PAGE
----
It startled her, for it was like a sound of blows. She stood still, and listened. It sickened her, for blows fell heavily and cruelly on the quiet of the night. As she listened, undecided, all was silent. As she yet listened, she heard a faint groan, and a fall into the river.

Her old bold life and habit instantly inspired her. Without vain waste of breath in crying for help where there were none to hear, she ran towards the spot from which the sounds had come. It lay between her and the bridge, but it was more removed from her than she had thought; the night being so very quiet, and sound travelling far with the help of water.

At length, she reached a part of the green bank, much and newly trodden, where there lay some broken splintered pieces of wood and some torn fragments of clothes. Stooping, she saw that the grass was bloody. Following the drops and smears, she saw that the watery margin of the bank was bloody. Following the current with her eyes, she saw a bloody face turned up towards the moon, and drifting away.

Now, merciful Heaven be thanked for that old time, and grant, O Blessed Lord, that through thy wonderful workings it may turn to good at last! To whomsoever the drifting face belongs, be it man’s or woman’s, help my humble hands, Lord God, to raise it from death and restore it to some one to whom it must be dear!

It was thought, fervently thought, but not for a moment did the prayer check her. She was away before it welled up in her mind, away, swift and true, yet steady above all—for without steadiness it could never be done—to the landing-place under the willow-tree, where she also had seen the boat lying moored among the stakes.

A sure touch of her old practised hand, a sure step of her old practised foot, a sure light balance of her body, and she was in the boat. A quick glance of her practised eye showed her, even through the deep dark shadow, the sculls in a rack against the red-brick garden-wall. Another moment, and she had cast off (taking the line with her), and the boat had shot out into the moonlight, and she was rowing down the stream as never other woman rowed on English water.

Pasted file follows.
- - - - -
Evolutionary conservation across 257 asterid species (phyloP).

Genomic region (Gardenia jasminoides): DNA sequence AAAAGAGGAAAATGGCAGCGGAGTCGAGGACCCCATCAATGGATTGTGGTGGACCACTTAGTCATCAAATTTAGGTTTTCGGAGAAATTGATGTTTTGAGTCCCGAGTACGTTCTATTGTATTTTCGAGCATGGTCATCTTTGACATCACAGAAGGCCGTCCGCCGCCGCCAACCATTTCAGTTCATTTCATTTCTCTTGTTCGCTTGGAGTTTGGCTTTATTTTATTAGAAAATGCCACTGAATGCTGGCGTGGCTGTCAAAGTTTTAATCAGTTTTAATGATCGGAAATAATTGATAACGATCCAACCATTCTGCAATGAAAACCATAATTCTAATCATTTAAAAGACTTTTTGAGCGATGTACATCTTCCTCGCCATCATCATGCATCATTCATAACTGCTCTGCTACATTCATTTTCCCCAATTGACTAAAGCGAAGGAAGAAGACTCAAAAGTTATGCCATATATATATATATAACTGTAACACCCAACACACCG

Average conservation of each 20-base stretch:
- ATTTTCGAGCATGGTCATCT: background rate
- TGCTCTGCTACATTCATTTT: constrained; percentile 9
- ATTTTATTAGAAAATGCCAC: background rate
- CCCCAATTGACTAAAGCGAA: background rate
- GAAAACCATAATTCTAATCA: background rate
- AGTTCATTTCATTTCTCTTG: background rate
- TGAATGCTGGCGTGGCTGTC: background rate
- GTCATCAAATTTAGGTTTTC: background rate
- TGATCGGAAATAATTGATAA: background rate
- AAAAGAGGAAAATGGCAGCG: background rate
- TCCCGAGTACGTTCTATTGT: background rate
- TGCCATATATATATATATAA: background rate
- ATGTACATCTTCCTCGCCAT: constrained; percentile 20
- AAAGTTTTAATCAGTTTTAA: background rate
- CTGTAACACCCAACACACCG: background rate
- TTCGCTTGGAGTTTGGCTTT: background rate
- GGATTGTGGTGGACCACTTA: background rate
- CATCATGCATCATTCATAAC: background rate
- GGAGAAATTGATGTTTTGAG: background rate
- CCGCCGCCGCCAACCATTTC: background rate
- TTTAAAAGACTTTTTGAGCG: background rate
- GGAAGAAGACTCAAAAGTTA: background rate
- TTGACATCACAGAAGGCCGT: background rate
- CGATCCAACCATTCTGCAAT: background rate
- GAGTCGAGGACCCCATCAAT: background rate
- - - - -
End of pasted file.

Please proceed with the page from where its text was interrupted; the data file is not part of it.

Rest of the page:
Intently over her shoulder, without slackening speed, she looked ahead for the driving face. She passed the scene of the struggle—yonder it was, on her left, well over the boat’s stern—she passed on her right, the end of the village street, a hilly street that almost dipped into the river; its sounds were growing faint again, and she slackened; looking as the boat drove, everywhere, everywhere, for the floating face.

She merely kept the boat before the stream now, and rested on her oars, knowing well that if the face were not soon visible, it had gone down, and she would overshoot it. An untrained sight would never have seen by the moonlight what she saw at the length of a few strokes astern. She saw the drowning figure rise to the surface, slightly struggle, and as if by instinct turn over on its back to float. Just so had she first dimly seen the face which she now dimly saw again.

Firm of look and firm of purpose, she intently watched its coming on, until it was very near; then, with a touch unshipped her sculls, and crept aft in the boat, between kneeling and crouching. Once, she let the body evade her, not being sure of her grasp. Twice, and she had seized it by its bloody hair.

It was insensible, if not virtually dead; it was mutilated, and streaked the water all about it with dark red streaks. As it could not help itself, it was impossible for her to get it on board. She bent over the stern to secure it with the line, and then the river and its shores rang to the terrible cry she uttered.

But, as if possessed by supernatural spirit and strength, she lashed it safe, resumed her seat, and rowed in, desperately, for the nearest shallow water where she might run the boat aground. Desperately, but not wildly, for she knew that if she lost distinctness of intention, all was lost and gone.